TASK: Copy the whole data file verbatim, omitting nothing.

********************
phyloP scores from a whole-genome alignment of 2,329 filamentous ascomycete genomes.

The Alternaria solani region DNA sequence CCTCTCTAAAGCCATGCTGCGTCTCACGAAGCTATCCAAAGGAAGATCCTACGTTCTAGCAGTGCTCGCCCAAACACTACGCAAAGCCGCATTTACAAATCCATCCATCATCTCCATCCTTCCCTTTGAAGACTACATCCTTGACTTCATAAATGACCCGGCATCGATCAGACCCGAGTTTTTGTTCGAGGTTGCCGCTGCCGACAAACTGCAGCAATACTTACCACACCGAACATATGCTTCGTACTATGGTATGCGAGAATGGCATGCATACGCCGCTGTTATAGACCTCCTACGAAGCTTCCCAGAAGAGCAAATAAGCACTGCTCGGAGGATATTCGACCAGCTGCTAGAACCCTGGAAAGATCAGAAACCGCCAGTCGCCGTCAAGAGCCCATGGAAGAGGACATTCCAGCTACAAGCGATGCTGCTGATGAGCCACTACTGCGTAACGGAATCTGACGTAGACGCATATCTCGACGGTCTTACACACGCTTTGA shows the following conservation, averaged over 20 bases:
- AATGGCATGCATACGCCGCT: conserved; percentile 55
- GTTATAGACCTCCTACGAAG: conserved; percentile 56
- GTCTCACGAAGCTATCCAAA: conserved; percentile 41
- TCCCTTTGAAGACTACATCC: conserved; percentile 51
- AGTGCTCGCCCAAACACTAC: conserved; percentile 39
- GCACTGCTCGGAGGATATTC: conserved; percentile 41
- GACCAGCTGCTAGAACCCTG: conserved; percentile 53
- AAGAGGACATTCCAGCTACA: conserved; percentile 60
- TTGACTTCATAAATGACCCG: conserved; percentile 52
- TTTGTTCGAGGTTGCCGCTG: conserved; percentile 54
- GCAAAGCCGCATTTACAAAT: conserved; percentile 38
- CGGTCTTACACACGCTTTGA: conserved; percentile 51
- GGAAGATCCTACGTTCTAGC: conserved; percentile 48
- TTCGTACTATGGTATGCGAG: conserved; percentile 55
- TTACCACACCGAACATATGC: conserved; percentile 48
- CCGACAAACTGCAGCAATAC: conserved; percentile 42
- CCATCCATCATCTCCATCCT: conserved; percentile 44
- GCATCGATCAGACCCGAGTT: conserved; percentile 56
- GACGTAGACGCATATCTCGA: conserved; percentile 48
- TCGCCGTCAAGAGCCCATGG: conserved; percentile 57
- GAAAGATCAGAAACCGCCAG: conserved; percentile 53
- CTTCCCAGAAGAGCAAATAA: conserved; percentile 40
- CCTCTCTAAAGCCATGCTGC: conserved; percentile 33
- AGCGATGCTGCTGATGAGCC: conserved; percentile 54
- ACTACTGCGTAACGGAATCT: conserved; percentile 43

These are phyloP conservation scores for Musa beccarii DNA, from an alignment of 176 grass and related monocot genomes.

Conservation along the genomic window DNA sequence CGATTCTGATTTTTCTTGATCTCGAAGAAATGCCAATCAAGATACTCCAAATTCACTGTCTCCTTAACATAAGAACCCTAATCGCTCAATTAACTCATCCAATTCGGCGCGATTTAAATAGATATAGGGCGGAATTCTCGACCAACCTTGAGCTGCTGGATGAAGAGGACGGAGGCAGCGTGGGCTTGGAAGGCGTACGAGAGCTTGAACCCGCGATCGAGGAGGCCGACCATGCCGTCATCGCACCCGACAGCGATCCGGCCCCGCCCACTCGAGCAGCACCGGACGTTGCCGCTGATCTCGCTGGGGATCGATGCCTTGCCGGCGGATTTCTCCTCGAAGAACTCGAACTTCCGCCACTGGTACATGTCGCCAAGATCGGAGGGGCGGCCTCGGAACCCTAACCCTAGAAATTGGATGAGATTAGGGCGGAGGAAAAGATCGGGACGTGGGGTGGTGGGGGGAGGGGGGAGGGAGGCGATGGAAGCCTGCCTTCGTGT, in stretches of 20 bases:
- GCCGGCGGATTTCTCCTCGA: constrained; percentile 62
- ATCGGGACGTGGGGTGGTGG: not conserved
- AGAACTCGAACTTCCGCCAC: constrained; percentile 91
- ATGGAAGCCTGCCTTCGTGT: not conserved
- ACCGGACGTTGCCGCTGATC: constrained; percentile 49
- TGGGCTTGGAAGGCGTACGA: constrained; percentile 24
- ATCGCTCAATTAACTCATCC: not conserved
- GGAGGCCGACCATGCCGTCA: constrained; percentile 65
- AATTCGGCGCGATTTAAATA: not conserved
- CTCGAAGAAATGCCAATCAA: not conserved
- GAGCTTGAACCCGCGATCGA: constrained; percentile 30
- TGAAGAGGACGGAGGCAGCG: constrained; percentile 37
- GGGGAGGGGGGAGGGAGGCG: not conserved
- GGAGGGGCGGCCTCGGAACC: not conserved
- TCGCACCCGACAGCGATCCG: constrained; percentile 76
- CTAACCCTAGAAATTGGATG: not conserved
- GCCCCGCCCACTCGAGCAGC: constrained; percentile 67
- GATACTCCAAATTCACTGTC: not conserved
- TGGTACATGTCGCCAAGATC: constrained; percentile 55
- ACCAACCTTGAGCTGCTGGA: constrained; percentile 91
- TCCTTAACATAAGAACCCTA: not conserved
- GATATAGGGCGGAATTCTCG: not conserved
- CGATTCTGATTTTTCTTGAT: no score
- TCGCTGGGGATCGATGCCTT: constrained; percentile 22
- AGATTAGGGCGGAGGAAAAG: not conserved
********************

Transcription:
phyloP scores from a whole-genome alignment of 2,329 filamentous ascomycete genomes.

The Alternaria solani region DNA sequence CCTCTCTAAAGCCATGCTGCGTCTCACGAAGCTATCCAAAGGAAGATCCTACGTTCTAGCAGTGCTCGCCCAAACACTACGCAAAGCCGCATTTACAAATCCATCCATCATCTCCATCCTTCCCTTTGAAGACTACATCCTTGACTTCATAAATGACCCGGCATCGATCAGACCCGAGTTTTTGTTCGAGGTTGCCGCTGCCGACAAACTGCAGCAATACTTACCACACCGAACATATGCTTCGTACTATGGTATGCGAGAATGGCATGCATACGCCGCTGTTATAGACCTCCTACGAAGCTTCCCAGAAGAGCAAATAAGCACTGCTCGGAGGATATTCGACCAGCTGCTAGAACCCTGGAAAGATCAGAAACCGCCAGTCGCCGTCAAGAGCCCATGGAAGAGGACATTCCAGCTACAAGCGATGCTGCTGATGAGCCACTACTGCGTAACGGAATCTGACGTAGACGCATATCTCGACGGTCTTACACACGCTTTGA shows the following conservation, averaged over 20 bases:
- AATGGCATGCATACGCCGCT: conserved; percentile 55
- GTTATAGACCTCCTACGAAG: conserved; percentile 56
- GTCTCACGAAGCTATCCAAA: conserved; percentile 41
- TCCCTTTGAAGACTACATCC: conserved; percentile 51
- AGTGCTCGCCCAAACACTAC: conserved; percentile 39
- GCACTGCTCGGAGGATATTC: conserved; percentile 41
- GACCAGCTGCTAGAACCCTG: conserved; percentile 53
- AAGAGGACATTCCAGCTACA: conserved; percentile 60
- TTGACTTCATAAATGACCCG: conserved; percentile 52
- TTTGTTCGAGGTTGCCGCTG: conserved; percentile 54
- GCAAAGCCGCATTTACAAAT: conserved; percentile 38
- CGGTCTTACACACGCTTTGA: conserved; percentile 51
- GGAAGATCCTACGTTCTAGC: conserved; percentile 48
- TTCGTACTATGGTATGCGAG: conserved; percentile 55
- TTACCACACCGAACATATGC: conserved; percentile 48
- CCGACAAACTGCAGCAATAC: conserved; percentile 42
- CCATCCATCATCTCCATCCT: conserved; percentile 44
- GCATCGATCAGACCCGAGTT: conserved; percentile 56
- GACGTAGACGCATATCTCGA: conserved; percentile 48
- TCGCCGTCAAGAGCCCATGG: conserved; percentile 57
- GAAAGATCAGAAACCGCCAG: conserved; percentile 53
- CTTCCCAGAAGAGCAAATAA: conserved; percentile 40
- CCTCTCTAAAGCCATGCTGC: conserved; percentile 33
- AGCGATGCTGCTGATGAGCC: conserved; percentile 54
- ACTACTGCGTAACGGAATCT: conserved; percentile 43

These are phyloP conservation scores for Musa beccarii DNA, from an alignment of 176 grass and related monocot genomes.

Conservation along the genomic window DNA sequence CGATTCTGATTTTTCTTGATCTCGAAGAAATGCCAATCAAGATACTCCAAATTCACTGTCTCCTTAACATAAGAACCCTAATCGCTCAATTAACTCATCCAATTCGGCGCGATTTAAATAGATATAGGGCGGAATTCTCGACCAACCTTGAGCTGCTGGATGAAGAGGACGGAGGCAGCGTGGGCTTGGAAGGCGTACGAGAGCTTGAACCCGCGATCGAGGAGGCCGACCATGCCGTCATCGCACCCGACAGCGATCCGGCCCCGCCCACTCGAGCAGCACCGGACGTTGCCGCTGATCTCGCTGGGGATCGATGCCTTGCCGGCGGATTTCTCCTCGAAGAACTCGAACTTCCGCCACTGGTACATGTCGCCAAGATCGGAGGGGCGGCCTCGGAACCCTAACCCTAGAAATTGGATGAGATTAGGGCGGAGGAAAAGATCGGGACGTGGGGTGGTGGGGGGAGGGGGGAGGGAGGCGATGGAAGCCTGCCTTCGTGT, in stretches of 20 bases:
- GCCGGCGGATTTCTCCTCGA: constrained; percentile 62
- ATCGGGACGTGGGGTGGTGG: not conserved
- AGAACTCGAACTTCCGCCAC: constrained; percentile 91
- ATGGAAGCCTGCCTTCGTGT: not conserved
- ACCGGACGTTGCCGCTGATC: constrained; percentile 49
- TGGGCTTGGAAGGCGTACGA: constrained; percentile 24
- ATCGCTCAATTAACTCATCC: not conserved
- GGAGGCCGACCATGCCGTCA: constrained; percentile 65
- AATTCGGCGCGATTTAAATA: not conserved
- CTCGAAGAAATGCCAATCAA: not conserved
- GAGCTTGAACCCGCGATCGA: constrained; percentile 30
- TGAAGAGGACGGAGGCAGCG: constrained; percentile 37
- GGGGAGGGGGGAGGGAGGCG: not conserved
- GGAGGGGCGGCCTCGGAACC: not conserved
- TCGCACCCGACAGCGATCCG: constrained; percentile 76
- CTAACCCTAGAAATTGGATG: not conserved
- GCCCCGCCCACTCGAGCAGC: constrained; percentile 67
- GATACTCCAAATTCACTGTC: not conserved
- TGGTACATGTCGCCAAGATC: constrained; percentile 55
- ACCAACCTTGAGCTGCTGGA: constrained; percentile 91
- TCCTTAACATAAGAACCCTA: not conserved
- GATATAGGGCGGAATTCTCG: not conserved
- CGATTCTGATTTTTCTTGAT: no score
- TCGCTGGGGATCGATGCCTT: constrained; percentile 22
- AGATTAGGGCGGAGGAAAAG: not conserved